A Leaf to Rival A Flower


Behold, the foliage of Caladium. In a spot softly shaded by a weeping cherry, in the space that formerly housed a Japanese umbrella pine, this plant throws its brightly-colored hearts up from the ground. This marks the first time I’ve ever grown a caladium, and I don’t know why it’s taken so long to come round to their charms. (Well I think I do: I blame the mass plantings I saw in places like Disneyworld that turned me so off of annuals and the like. No matter how pretty the object, seeing it overused en masse is nothing but a turn-off.)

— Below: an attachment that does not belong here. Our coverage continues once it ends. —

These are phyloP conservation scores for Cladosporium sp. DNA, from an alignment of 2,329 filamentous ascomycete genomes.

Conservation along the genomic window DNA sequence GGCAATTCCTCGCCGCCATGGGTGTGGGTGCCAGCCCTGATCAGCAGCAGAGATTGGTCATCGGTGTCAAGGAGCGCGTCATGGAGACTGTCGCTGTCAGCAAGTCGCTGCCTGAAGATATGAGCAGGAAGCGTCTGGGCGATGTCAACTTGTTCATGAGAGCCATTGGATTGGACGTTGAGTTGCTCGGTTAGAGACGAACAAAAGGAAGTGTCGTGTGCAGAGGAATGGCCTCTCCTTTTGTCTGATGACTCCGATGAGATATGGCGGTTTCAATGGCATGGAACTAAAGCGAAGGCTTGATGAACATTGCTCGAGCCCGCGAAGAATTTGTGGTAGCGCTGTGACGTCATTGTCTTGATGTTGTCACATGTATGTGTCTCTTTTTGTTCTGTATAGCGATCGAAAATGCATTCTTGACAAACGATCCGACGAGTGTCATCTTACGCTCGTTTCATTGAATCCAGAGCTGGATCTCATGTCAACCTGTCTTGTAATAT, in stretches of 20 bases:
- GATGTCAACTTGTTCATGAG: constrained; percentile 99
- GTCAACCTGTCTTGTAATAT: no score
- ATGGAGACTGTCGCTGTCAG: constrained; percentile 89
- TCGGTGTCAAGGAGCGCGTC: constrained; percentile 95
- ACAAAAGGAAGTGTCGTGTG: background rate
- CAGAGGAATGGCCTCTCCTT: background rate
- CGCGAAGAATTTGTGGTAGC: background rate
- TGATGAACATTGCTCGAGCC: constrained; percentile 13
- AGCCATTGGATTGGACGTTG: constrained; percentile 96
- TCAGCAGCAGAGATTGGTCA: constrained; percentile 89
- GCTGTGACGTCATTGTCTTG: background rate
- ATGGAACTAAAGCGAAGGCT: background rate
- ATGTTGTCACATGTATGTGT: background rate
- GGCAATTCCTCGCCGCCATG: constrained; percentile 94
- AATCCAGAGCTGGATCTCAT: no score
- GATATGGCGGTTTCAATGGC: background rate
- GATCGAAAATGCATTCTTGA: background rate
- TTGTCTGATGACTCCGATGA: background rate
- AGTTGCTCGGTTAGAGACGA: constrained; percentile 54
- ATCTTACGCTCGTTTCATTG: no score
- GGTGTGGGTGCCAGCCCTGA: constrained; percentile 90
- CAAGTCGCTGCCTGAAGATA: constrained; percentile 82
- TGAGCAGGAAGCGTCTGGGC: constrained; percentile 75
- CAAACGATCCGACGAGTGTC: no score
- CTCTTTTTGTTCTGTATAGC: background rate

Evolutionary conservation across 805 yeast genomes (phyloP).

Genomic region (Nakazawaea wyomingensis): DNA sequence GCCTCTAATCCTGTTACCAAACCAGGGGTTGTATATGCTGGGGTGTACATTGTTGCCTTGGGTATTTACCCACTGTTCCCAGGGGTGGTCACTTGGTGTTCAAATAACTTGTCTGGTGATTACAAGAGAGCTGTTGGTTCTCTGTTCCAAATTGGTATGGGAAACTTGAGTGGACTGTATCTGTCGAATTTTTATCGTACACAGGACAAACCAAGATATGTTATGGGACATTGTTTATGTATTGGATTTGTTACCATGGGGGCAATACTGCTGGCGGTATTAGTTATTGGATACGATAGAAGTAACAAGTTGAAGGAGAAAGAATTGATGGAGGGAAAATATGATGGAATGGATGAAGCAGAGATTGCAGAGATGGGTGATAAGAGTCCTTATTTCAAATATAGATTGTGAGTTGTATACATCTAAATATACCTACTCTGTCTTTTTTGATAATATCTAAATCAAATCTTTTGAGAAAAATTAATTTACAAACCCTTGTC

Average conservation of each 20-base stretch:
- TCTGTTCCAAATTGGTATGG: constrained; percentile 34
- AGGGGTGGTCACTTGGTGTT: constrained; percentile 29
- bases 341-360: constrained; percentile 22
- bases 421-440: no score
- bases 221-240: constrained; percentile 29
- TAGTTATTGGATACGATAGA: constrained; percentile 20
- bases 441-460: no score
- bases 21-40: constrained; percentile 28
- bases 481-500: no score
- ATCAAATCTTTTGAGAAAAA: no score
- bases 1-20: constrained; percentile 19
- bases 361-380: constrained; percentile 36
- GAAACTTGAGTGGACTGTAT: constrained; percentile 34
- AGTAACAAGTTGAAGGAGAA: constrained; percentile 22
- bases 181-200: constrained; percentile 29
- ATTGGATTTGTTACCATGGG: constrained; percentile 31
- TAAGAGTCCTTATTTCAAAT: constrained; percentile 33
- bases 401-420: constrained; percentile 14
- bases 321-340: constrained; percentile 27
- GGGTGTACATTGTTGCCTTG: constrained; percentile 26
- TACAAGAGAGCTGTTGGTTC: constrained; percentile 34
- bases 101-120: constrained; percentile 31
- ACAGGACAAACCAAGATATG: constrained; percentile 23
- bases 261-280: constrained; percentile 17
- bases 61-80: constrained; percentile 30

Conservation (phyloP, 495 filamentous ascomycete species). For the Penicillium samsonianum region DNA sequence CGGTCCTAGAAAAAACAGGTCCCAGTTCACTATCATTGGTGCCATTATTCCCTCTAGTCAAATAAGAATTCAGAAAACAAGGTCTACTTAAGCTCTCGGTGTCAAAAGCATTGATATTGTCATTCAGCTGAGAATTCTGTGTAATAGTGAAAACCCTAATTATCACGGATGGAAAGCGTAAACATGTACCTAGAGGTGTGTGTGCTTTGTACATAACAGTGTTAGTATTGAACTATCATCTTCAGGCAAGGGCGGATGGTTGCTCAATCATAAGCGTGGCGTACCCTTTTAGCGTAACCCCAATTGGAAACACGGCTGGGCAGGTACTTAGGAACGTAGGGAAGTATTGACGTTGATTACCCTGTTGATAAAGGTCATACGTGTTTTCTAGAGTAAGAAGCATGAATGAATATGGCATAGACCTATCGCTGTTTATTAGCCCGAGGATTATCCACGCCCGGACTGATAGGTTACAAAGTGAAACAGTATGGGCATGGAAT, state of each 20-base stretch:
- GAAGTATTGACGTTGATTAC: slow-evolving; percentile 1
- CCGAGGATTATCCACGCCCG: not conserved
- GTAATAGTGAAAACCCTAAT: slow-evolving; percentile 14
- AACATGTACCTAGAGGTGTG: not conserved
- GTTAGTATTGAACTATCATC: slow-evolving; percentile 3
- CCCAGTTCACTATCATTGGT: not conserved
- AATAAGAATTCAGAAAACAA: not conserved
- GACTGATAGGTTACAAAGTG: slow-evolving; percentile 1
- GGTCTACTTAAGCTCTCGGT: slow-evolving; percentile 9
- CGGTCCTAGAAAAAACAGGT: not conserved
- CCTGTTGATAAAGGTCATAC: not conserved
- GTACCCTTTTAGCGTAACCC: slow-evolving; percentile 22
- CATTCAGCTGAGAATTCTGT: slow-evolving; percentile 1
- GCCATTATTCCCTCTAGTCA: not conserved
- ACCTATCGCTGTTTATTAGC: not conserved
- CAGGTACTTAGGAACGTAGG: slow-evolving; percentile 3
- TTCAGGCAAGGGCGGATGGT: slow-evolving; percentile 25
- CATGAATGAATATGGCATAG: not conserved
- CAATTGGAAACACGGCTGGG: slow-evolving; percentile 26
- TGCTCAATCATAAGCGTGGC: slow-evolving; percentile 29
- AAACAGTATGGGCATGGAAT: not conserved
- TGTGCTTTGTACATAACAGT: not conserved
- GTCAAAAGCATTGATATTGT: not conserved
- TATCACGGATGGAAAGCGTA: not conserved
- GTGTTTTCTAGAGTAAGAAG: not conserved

Yet on its own, and properly cared for and presented, this is a plant worthy of wonder and inspection. Each leaf is different, each holds its own subtle artistic variations. As if every one was painted by a different hand. The colors are the same, the order of the palette is uniform, yet every one manages to be its own unique pattern. Nature doesn’t like to repeat herself, and I take my cues from her.

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